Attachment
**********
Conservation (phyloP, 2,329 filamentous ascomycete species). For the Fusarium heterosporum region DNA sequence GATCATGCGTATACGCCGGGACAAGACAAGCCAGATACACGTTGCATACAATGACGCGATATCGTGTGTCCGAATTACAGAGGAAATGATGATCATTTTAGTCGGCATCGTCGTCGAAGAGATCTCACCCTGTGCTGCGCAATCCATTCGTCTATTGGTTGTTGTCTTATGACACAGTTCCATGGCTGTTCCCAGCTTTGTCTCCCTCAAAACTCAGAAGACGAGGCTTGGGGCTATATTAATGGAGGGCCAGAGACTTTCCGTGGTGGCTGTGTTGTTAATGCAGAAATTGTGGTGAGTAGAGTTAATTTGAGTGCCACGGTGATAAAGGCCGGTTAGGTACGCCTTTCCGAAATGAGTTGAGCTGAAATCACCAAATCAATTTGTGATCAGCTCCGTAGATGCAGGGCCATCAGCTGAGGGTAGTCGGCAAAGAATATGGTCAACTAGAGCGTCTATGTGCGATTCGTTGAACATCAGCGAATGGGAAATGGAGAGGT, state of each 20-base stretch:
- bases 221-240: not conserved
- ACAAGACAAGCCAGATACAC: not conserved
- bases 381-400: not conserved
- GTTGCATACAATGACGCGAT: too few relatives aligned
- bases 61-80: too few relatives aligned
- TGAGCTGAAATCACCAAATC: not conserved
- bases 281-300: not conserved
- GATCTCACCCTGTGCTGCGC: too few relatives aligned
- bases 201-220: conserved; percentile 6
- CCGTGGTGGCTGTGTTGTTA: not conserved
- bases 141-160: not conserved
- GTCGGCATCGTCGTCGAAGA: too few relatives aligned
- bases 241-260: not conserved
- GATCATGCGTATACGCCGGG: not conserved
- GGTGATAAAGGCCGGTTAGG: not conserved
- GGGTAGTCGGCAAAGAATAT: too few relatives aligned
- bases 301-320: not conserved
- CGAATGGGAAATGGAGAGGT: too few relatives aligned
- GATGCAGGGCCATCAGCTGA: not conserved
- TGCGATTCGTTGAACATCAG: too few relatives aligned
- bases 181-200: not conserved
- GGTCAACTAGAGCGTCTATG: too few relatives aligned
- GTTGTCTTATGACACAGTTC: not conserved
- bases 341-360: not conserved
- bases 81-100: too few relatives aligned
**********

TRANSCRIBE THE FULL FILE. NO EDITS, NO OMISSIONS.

Conservation (phyloP, 2,329 filamentous ascomycete species). For the Fusarium heterosporum region DNA sequence GATCATGCGTATACGCCGGGACAAGACAAGCCAGATACACGTTGCATACAATGACGCGATATCGTGTGTCCGAATTACAGAGGAAATGATGATCATTTTAGTCGGCATCGTCGTCGAAGAGATCTCACCCTGTGCTGCGCAATCCATTCGTCTATTGGTTGTTGTCTTATGACACAGTTCCATGGCTGTTCCCAGCTTTGTCTCCCTCAAAACTCAGAAGACGAGGCTTGGGGCTATATTAATGGAGGGCCAGAGACTTTCCGTGGTGGCTGTGTTGTTAATGCAGAAATTGTGGTGAGTAGAGTTAATTTGAGTGCCACGGTGATAAAGGCCGGTTAGGTACGCCTTTCCGAAATGAGTTGAGCTGAAATCACCAAATCAATTTGTGATCAGCTCCGTAGATGCAGGGCCATCAGCTGAGGGTAGTCGGCAAAGAATATGGTCAACTAGAGCGTCTATGTGCGATTCGTTGAACATCAGCGAATGGGAAATGGAGAGGT, state of each 20-base stretch:
- bases 221-240: not conserved
- ACAAGACAAGCCAGATACAC: not conserved
- bases 381-400: not conserved
- GTTGCATACAATGACGCGAT: too few relatives aligned
- bases 61-80: too few relatives aligned
- TGAGCTGAAATCACCAAATC: not conserved
- bases 281-300: not conserved
- GATCTCACCCTGTGCTGCGC: too few relatives aligned
- bases 201-220: conserved; percentile 6
- CCGTGGTGGCTGTGTTGTTA: not conserved
- bases 141-160: not conserved
- GTCGGCATCGTCGTCGAAGA: too few relatives aligned
- bases 241-260: not conserved
- GATCATGCGTATACGCCGGG: not conserved
- GGTGATAAAGGCCGGTTAGG: not conserved
- GGGTAGTCGGCAAAGAATAT: too few relatives aligned
- bases 301-320: not conserved
- CGAATGGGAAATGGAGAGGT: too few relatives aligned
- GATGCAGGGCCATCAGCTGA: not conserved
- TGCGATTCGTTGAACATCAG: too few relatives aligned
- bases 181-200: not conserved
- GGTCAACTAGAGCGTCTATG: too few relatives aligned
- GTTGTCTTATGACACAGTTC: not conserved
- bases 341-360: not conserved
- bases 81-100: too few relatives aligned